President Barack Obama finds himself dealing with three separate scandals in a confluence of events that could threaten his second-term agenda.
He was already in damage control mode and trying to dismiss GOP criticism of his administration's handling of September's deadly Benghazi attacks.
Now, the Internal Revenue Service has been under scrutiny for targeting conservative groups - a surprising admission that Obama vocally criticized.
And meanwhile, a third scandal erupted after the Associated Press revealed that the Justice Department had secretly obtained its phone records.
Even the most ardent liberals can't ignore the impact of three potential scandals at once, as Obama's plans for his second term might be in real trouble.
Obama's attempt to quiet his critics on Monday won't be enough to lift his already tenuous second-term fortunes, some political analysts predict.
The administration's failure to get out information on Benghazi quickly allowed Republicans to turn the inquiry into a "sideshow," as Obama calls it.
His promise to hold people accountable "if" the allegations against the IRS are true will only hand his critics the opportunity to blame him for that too.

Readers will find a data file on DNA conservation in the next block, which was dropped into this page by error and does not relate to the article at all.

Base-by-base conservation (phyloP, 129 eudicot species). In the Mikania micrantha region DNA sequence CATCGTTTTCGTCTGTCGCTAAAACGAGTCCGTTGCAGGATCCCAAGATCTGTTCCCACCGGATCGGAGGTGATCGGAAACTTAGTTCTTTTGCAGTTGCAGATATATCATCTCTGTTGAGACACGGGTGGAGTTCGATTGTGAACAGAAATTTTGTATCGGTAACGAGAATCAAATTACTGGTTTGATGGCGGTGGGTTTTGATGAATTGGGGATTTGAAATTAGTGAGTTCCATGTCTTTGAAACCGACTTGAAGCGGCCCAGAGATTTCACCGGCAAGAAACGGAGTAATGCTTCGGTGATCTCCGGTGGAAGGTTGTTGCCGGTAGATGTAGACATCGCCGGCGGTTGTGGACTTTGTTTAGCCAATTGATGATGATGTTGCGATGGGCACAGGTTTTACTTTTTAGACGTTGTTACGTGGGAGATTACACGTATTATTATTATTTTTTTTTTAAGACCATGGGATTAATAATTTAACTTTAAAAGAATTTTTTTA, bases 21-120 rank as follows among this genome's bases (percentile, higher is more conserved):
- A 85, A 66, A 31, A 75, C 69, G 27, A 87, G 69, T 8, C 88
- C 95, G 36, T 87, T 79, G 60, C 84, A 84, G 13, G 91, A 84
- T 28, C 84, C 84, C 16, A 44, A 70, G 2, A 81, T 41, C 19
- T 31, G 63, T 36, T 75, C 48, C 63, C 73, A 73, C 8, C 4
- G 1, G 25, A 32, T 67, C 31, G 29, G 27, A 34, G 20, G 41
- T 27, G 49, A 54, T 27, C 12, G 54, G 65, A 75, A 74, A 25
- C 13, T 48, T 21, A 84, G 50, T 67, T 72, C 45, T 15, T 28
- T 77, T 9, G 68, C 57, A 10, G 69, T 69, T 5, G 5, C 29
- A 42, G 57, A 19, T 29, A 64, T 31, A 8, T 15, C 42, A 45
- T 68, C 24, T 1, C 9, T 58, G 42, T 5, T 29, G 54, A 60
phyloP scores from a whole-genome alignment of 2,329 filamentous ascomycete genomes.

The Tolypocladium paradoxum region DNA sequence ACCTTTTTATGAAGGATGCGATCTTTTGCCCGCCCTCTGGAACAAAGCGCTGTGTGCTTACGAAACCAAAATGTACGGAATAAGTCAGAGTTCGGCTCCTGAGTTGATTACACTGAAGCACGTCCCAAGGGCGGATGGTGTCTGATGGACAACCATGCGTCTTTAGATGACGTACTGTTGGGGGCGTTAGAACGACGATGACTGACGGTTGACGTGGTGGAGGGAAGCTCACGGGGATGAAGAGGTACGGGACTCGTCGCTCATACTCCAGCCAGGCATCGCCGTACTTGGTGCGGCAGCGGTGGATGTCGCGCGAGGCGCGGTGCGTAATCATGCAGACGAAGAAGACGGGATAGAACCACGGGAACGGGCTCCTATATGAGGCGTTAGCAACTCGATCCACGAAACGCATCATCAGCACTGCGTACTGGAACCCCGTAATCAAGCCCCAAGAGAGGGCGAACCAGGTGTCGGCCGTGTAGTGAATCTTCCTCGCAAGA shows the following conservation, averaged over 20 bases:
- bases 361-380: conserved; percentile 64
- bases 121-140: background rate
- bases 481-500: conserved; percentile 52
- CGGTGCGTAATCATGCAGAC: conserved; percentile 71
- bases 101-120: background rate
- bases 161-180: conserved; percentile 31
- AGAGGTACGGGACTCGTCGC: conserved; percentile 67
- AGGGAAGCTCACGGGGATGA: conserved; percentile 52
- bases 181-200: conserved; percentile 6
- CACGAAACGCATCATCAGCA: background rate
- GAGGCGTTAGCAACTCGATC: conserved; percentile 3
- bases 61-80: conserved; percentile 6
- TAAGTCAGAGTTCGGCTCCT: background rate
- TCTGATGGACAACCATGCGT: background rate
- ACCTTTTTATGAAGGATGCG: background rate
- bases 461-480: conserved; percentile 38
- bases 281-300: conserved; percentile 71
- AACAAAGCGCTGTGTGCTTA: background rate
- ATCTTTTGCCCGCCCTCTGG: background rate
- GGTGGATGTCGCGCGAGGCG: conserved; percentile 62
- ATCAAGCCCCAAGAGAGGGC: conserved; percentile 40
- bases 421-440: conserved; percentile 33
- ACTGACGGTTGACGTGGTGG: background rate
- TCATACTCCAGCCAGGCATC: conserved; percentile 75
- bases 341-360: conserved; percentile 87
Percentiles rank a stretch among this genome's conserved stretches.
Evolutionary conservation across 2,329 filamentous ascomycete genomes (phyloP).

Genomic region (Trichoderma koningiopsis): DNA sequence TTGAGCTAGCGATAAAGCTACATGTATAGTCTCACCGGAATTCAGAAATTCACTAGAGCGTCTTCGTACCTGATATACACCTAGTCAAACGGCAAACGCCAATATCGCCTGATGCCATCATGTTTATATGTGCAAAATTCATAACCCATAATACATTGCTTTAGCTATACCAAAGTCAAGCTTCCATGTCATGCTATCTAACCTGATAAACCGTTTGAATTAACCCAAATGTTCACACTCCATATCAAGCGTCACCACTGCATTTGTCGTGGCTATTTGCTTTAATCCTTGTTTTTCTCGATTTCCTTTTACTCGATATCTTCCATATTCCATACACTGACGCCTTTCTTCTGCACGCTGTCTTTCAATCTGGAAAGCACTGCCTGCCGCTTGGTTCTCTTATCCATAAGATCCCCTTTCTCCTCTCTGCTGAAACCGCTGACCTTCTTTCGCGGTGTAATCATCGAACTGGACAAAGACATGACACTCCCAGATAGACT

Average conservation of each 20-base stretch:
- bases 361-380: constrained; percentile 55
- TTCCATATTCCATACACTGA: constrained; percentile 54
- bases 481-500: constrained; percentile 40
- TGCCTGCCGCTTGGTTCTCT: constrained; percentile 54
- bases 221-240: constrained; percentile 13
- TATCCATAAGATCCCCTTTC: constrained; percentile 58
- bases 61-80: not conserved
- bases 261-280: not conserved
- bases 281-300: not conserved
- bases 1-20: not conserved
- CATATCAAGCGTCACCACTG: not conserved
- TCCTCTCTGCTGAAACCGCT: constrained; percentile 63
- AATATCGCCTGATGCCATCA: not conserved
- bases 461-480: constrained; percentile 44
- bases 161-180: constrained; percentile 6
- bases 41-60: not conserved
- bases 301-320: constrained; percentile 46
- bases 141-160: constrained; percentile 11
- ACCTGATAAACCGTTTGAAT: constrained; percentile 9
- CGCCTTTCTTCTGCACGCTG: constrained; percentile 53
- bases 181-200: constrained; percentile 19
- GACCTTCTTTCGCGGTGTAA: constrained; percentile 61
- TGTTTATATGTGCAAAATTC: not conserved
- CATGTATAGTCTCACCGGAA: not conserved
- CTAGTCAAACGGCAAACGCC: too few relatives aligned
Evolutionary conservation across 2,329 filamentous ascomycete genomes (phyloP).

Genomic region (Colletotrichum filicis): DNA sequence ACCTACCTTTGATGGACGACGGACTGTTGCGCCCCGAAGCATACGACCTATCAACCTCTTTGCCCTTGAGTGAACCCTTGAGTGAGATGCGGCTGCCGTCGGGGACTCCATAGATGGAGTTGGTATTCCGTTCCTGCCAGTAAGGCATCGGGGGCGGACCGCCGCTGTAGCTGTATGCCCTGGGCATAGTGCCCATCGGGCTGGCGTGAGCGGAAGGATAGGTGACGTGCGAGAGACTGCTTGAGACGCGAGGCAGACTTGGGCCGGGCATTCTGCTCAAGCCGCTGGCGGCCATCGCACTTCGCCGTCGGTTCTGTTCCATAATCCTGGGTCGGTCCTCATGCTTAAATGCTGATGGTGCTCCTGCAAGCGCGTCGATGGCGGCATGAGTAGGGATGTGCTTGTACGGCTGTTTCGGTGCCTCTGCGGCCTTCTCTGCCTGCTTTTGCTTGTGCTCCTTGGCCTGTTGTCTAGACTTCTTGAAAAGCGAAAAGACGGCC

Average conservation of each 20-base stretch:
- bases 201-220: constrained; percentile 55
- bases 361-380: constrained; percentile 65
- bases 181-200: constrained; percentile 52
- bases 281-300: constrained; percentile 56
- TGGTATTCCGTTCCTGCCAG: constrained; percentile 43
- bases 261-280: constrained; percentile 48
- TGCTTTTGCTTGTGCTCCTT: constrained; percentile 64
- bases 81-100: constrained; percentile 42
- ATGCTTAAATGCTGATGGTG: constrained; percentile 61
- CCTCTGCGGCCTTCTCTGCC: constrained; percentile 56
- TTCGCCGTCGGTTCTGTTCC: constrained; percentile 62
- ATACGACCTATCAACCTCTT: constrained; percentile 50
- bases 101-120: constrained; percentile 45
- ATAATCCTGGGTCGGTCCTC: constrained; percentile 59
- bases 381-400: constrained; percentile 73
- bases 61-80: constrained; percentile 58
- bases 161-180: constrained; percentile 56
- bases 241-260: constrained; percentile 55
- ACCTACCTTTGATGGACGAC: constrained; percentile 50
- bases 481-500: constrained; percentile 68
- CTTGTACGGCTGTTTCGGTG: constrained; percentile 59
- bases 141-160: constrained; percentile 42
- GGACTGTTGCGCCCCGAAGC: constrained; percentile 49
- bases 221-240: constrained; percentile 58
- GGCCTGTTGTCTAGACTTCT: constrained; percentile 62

No one believes Obama ordered the IRS to do this, and his outrage is appropriate, but it also didn't position him as being on top of the matter at all.
Rather than taking quick action, such as firing those involved or opening a full White House investigation, he may be at the mercy of the details.
And we haven't even gotten to the AP scandal yet.
In moderate and liberal circles, the phone-records scandal, because it involves the AP and raises anew the specter of Big Brother, may be the worst yet.
At least when it comes to Obama's reputation.
Of all people to be tied to an alleged trampling of the First Amendment, Obama has the most to lose. The question is whether he can bounce back.
If he can identify where his administration went wrong in all three cases, acknowledge it and show concrete and decisive action in each case, maybe.
If Obama falls short, he's going to have a very ugly second term.
All the right-wing impeach-Obama groups will no longer seem like the fringe of the GOP if his stature, credibility and reasonableness take a hit.
The uneven responses to Benghazi, followed by revelations about "the deliberate targeting of conservative groups by the IRS," and now the AP mess?
All together, it may simply make it impossible, or at least much more difficult, for Obama to paint himself as the voice of reason, or above the fray, ever again.